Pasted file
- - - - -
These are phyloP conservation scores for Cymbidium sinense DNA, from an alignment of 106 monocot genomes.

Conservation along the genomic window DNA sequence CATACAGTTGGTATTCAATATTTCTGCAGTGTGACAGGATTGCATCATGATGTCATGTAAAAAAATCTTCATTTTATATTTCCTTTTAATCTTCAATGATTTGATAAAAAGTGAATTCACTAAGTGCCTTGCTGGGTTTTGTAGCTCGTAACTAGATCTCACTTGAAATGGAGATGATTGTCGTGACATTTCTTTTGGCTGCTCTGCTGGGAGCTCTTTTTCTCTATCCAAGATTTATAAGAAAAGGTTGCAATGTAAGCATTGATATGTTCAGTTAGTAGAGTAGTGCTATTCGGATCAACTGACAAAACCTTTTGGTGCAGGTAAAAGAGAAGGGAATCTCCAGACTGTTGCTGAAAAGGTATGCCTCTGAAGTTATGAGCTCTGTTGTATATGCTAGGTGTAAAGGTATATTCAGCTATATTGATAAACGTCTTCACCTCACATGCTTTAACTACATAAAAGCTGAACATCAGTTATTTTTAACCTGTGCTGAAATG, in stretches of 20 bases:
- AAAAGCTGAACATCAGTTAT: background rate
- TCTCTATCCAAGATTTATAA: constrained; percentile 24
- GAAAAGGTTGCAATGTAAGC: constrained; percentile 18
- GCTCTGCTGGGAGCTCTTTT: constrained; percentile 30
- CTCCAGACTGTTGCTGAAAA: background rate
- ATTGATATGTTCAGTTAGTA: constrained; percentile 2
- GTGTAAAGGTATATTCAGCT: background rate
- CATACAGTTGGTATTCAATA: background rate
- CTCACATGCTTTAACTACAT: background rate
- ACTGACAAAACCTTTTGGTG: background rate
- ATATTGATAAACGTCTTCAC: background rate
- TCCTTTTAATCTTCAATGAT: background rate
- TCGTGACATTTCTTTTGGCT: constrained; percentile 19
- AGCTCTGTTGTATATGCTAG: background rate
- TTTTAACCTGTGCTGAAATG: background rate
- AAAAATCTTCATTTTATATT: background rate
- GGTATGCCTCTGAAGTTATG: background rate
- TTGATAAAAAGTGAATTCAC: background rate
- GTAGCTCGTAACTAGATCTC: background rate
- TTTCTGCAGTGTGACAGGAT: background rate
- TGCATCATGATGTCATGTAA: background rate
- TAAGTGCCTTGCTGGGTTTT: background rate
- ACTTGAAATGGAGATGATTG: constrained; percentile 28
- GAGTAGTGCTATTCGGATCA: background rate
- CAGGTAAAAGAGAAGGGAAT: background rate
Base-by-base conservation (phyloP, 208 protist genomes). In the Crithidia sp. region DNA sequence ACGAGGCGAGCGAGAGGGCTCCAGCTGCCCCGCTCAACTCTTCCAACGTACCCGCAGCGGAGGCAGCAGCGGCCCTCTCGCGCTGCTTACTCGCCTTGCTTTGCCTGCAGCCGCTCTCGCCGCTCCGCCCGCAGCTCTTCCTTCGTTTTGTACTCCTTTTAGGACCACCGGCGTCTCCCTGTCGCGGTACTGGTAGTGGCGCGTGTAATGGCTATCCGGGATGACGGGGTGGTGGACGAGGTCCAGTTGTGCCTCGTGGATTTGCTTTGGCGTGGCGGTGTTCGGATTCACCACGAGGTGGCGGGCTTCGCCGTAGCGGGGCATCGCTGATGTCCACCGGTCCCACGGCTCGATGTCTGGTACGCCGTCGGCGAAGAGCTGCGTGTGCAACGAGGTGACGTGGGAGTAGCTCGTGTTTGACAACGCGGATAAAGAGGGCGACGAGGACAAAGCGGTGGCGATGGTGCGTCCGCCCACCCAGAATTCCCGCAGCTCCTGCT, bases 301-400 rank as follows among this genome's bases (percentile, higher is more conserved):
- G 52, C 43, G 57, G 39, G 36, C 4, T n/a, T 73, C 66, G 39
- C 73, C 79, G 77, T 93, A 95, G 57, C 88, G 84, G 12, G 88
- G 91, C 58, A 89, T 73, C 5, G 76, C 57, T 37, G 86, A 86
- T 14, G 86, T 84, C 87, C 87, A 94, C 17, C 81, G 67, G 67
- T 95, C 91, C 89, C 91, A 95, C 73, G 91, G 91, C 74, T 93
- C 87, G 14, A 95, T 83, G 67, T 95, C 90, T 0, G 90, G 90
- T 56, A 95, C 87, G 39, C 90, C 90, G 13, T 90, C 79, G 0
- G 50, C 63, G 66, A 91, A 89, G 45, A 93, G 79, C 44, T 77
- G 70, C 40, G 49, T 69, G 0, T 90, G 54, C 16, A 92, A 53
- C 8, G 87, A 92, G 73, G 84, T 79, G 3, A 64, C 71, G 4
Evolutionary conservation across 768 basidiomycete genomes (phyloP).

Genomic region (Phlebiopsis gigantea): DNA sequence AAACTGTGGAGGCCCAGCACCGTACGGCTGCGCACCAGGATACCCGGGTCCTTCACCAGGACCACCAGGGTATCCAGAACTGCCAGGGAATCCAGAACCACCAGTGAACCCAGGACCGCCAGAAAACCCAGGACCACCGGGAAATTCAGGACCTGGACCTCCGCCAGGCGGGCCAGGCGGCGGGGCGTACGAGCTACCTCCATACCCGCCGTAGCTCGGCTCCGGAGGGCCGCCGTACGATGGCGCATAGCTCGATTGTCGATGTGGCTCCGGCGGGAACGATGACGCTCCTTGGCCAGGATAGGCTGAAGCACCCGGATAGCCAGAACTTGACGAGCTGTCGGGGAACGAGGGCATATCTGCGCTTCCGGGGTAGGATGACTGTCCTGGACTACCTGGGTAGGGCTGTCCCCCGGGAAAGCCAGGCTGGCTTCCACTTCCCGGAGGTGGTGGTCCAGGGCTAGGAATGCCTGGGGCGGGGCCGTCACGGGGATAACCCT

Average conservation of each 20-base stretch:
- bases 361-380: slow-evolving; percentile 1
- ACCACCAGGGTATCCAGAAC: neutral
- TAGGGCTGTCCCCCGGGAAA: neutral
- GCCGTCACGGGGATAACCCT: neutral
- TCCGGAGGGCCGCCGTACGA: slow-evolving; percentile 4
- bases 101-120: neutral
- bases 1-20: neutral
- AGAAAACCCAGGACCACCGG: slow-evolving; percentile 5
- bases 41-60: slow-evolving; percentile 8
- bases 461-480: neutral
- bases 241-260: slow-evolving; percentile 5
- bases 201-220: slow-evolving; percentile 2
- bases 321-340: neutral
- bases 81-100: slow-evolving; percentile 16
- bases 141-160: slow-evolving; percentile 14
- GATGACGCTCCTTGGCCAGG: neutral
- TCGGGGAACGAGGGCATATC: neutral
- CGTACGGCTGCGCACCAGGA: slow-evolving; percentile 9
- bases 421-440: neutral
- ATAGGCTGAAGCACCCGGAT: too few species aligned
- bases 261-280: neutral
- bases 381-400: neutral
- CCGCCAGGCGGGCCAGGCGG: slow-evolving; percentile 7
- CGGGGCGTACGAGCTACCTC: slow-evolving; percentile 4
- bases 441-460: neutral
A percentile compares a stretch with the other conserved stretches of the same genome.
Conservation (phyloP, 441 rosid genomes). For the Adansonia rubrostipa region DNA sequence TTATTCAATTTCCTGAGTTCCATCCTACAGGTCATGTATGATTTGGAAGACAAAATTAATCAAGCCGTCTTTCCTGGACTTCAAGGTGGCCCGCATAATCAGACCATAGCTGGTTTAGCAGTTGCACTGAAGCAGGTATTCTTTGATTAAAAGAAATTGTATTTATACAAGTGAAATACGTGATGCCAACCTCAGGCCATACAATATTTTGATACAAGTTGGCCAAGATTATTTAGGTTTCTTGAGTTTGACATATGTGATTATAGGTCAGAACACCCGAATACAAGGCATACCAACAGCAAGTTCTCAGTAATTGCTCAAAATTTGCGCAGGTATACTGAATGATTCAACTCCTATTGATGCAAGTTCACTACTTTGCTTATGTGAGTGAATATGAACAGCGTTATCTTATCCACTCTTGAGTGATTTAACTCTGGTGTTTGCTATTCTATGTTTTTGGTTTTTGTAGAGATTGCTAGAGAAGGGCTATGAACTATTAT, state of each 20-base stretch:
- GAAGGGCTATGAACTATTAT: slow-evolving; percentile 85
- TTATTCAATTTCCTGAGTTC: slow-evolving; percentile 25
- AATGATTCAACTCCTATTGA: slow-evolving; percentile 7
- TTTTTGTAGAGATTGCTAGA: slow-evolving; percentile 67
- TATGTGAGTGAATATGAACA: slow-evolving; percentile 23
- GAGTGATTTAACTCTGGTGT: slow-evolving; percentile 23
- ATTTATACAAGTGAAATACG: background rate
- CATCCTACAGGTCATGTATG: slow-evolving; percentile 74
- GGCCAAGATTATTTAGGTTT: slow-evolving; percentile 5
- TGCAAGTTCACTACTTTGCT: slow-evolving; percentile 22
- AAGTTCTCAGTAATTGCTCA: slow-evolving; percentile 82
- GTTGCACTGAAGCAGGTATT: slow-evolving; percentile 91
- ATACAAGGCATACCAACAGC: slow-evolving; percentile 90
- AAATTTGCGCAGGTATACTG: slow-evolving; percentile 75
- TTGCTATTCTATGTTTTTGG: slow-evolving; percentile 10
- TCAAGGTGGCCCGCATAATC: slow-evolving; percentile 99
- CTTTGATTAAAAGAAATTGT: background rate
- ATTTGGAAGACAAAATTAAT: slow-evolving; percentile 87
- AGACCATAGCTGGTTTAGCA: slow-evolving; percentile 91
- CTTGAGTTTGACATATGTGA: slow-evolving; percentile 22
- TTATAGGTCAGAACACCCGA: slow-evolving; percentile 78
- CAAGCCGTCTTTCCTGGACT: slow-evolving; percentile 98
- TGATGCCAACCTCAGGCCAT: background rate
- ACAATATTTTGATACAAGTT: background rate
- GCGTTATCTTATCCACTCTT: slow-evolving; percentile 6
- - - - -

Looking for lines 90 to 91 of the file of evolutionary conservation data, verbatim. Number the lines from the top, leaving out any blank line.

- CAAGCCGTCTTTCCTGGACT: slow-evolving; percentile 98
- TGATGCCAACCTCAGGCCAT: background rate